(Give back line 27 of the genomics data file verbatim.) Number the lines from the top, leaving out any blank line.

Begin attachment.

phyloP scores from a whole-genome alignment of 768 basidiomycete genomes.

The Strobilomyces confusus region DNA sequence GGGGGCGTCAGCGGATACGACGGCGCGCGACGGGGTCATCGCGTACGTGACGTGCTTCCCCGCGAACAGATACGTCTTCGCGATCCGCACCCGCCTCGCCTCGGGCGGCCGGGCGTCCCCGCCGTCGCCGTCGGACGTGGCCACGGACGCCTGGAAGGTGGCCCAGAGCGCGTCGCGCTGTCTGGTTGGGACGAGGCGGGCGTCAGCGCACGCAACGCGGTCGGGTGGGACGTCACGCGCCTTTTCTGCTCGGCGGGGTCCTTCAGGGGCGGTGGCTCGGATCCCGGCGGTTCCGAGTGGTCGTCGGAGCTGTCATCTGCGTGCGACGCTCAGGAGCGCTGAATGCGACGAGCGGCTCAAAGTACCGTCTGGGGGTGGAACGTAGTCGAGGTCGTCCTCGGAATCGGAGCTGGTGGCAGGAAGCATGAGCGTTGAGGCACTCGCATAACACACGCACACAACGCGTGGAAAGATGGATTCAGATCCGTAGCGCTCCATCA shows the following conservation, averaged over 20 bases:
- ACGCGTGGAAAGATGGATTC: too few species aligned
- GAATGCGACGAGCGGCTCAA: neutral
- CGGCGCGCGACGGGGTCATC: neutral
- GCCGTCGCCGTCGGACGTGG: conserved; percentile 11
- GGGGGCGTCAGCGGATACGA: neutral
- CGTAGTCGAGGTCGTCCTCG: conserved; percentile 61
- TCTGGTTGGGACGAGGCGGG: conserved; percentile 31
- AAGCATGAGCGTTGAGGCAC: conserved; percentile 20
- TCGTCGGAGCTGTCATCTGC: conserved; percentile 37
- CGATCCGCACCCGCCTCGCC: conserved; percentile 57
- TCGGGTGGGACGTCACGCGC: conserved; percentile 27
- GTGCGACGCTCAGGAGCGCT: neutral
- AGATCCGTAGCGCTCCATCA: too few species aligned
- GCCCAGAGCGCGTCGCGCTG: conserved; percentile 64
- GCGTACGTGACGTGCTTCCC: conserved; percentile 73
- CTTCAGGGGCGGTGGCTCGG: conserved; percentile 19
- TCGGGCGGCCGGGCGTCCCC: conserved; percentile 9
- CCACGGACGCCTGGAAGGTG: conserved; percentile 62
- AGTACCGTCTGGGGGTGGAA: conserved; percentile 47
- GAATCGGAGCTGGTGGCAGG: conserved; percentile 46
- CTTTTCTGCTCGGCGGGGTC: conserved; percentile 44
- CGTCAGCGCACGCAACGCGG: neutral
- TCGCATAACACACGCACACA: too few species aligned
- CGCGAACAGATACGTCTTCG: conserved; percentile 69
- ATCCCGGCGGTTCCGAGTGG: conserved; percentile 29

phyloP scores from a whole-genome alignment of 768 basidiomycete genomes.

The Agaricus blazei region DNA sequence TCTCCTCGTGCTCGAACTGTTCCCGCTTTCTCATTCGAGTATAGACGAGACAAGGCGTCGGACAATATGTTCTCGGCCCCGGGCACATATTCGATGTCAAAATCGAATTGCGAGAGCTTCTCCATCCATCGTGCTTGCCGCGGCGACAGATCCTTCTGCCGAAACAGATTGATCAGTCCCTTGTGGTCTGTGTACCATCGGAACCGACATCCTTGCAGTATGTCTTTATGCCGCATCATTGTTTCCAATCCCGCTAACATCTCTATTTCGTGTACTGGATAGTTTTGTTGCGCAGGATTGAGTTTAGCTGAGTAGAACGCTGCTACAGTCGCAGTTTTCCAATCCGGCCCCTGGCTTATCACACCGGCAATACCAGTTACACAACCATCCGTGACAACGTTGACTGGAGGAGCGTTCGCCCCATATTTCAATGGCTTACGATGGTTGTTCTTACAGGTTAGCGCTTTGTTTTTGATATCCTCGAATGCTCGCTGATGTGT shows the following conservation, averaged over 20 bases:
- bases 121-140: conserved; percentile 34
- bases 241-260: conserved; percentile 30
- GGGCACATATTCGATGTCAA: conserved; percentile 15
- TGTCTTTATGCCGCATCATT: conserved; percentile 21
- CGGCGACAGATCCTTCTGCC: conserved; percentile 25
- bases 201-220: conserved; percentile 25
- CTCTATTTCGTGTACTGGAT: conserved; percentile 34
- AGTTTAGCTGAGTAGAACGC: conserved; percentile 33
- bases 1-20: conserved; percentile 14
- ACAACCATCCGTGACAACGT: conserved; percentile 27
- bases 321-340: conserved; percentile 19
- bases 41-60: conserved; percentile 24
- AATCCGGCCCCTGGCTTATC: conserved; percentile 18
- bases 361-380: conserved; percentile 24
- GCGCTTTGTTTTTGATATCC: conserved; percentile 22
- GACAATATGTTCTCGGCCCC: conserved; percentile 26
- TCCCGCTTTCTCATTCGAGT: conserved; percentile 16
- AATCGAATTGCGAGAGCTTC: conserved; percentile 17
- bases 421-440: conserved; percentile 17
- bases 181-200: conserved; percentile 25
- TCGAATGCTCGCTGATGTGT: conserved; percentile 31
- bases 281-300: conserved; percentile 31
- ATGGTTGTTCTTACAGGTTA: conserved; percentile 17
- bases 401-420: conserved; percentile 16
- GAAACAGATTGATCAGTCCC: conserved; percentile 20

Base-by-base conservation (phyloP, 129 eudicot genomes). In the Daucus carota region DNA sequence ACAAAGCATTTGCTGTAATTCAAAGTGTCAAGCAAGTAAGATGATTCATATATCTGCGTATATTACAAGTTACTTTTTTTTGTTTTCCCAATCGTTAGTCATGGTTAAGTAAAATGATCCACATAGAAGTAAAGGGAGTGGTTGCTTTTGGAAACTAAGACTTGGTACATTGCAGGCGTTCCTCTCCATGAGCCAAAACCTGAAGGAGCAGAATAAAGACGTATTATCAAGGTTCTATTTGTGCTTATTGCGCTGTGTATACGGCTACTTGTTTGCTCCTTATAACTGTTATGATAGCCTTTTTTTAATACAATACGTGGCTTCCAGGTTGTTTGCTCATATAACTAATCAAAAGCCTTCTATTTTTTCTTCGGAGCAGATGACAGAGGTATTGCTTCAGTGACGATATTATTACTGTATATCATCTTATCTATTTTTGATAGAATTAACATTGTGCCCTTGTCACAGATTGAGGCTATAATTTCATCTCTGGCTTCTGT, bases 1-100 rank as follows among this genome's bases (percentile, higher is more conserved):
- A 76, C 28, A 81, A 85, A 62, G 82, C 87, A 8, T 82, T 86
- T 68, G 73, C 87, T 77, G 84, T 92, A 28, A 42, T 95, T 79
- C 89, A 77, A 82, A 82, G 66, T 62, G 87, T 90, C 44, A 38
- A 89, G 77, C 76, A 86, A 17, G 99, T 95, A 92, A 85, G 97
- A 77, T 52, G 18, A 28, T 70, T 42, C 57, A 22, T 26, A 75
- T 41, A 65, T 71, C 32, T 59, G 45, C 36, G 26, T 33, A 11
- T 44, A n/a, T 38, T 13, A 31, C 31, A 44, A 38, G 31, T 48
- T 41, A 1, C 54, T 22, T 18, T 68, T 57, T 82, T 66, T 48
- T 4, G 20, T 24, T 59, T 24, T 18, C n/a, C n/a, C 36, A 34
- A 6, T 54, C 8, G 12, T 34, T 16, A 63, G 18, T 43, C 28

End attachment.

- ATCCCGGCGGTTCCGAGTGG: conserved; percentile 29